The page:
Favela Jaqueline, São Paulo, Brasil. Photo by Dornicke via Wikimedia Commons

There I Discovered Something About Myself

"The word 'outskirts' summoned us to a responsibility that resides beyond calls to compassion." John Waters tackles how poverty should be approached as he prepares to curate the 2014 Rimini Meeting exhibit, "Generating Beauty."
John Waters

What, really, is poverty? We believe we know. We believe it’s a simple question. We may not always accept that the solution is straightforward, but still we think we know approximately where it lies. We may differ in the details: some of us talk about redistribution of resources, others about making markets more efficient and responsive. Yet, frequently such prescriptions appear to make things worse when applied. We give of our own wealth, out of sundry motives, and hope that it will be enough. But it is never enough. So we give more, and still it is not sufficient.

Often, the poverty we seek to treat becomes entrenched, soon new symptoms begin to manifest. In the place of outright deprivation, we have engendered a dependency that soon becomes, in its way, just as ominous as the conditions that preceded it. The poor remain “with us”–except, of course, that “we are not with them.” This really is poverty.

For the 2014 Meeting of Rimini, I have been asked to contribute as curator to the creation of an exhibition on the operations of AVSI in three locations: Quito in Ecuador, Nairobi in Kenya and Sao Paulo in Brazil. The exhibition will look at the educational projects that AVSI has built in these places, rooted in Fr. Giussani’s vision of an educative method that places the development of the person–the generation of a new subject–at its center. The title of our exhibition will be: “Generating Beauty: New Beginnings at the Ends of the Earth.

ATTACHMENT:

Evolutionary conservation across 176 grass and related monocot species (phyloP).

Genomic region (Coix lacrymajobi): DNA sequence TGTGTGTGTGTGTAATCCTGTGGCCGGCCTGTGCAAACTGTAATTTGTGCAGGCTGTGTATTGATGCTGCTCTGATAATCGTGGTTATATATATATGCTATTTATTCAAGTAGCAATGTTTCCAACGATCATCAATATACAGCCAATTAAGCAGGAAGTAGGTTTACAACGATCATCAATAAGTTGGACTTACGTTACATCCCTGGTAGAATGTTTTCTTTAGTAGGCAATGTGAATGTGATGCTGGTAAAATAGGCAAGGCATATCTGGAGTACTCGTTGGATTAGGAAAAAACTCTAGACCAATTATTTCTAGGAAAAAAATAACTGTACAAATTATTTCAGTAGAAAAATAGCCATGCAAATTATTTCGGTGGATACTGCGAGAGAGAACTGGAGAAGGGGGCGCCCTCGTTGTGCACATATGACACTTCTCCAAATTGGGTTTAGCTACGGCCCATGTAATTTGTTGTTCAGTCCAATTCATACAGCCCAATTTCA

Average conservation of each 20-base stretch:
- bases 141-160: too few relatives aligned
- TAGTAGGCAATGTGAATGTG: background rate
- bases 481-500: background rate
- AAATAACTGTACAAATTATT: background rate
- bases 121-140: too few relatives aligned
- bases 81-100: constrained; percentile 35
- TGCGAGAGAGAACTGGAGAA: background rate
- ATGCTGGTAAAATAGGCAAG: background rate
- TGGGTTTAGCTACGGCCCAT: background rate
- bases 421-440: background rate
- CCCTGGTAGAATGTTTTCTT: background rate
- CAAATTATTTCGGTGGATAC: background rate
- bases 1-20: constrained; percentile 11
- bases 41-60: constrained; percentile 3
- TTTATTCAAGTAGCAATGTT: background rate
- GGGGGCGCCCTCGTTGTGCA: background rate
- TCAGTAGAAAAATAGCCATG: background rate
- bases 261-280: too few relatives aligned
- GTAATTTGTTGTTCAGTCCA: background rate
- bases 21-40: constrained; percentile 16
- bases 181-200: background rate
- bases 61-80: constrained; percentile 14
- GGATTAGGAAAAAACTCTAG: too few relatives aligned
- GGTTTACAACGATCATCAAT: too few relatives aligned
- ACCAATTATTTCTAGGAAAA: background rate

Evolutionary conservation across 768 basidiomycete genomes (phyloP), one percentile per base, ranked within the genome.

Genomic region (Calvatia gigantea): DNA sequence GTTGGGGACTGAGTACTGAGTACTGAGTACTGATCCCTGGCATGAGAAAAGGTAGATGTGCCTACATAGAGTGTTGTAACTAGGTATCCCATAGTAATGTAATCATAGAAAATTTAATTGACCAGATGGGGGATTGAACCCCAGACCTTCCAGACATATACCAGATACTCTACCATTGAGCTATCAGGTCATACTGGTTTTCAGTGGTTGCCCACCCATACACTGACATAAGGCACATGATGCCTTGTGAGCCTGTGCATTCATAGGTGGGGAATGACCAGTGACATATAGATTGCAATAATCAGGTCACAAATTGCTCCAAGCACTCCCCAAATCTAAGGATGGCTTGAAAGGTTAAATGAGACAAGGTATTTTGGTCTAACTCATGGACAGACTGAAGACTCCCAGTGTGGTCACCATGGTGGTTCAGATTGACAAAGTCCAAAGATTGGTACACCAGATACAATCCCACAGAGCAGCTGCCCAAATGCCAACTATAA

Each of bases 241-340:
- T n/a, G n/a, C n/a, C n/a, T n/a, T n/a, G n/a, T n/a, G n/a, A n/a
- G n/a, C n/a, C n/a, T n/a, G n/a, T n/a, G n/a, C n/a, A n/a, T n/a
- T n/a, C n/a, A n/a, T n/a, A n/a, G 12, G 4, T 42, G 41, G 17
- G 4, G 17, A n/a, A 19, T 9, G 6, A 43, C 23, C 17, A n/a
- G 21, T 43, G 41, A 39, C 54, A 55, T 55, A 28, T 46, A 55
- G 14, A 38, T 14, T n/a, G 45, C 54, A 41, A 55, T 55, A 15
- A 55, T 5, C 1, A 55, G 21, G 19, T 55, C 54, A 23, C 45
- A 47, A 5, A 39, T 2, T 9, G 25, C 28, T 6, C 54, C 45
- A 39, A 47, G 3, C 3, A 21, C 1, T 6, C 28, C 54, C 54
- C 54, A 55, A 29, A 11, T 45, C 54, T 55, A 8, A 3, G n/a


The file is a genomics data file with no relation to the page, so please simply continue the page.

The title echoes the theme of this year’s Meeting. But what we follow is Fr. Giussani’s insistent voice that echoes to places where human circumstances are the most challenging imaginable, places that Pope Francis has called “the outskirts of existence.”

That phrase seemed immediately to gesture far beyond geography, or sociology, or ideology, beyond even the idea of allegiance to a faith. It summoned us to a responsibility that resides beyond calls to duty or compassion or even what is conventionally called charity. It struck me forcibly as a call to me in my personhood, as a human being, in my most fundamental essence–beneath everything I have learned, heard or come to believe– to call me to the question of who I am and what my destiny is.

A part of this call is the imposing question concerning what my responsibility might be to others. And then, immediately: who are these “others” and who am I for them? What does Christ demand of me?

It is not simple. It is not obvious. It is certainly not enough to stick my hand in my pocket and pull out a smattering of coins. This costs me less than nothing, because it quiets my soul’s guilt far more than it eases the grief or pain of the recipient, and so it leaves me also… wanting.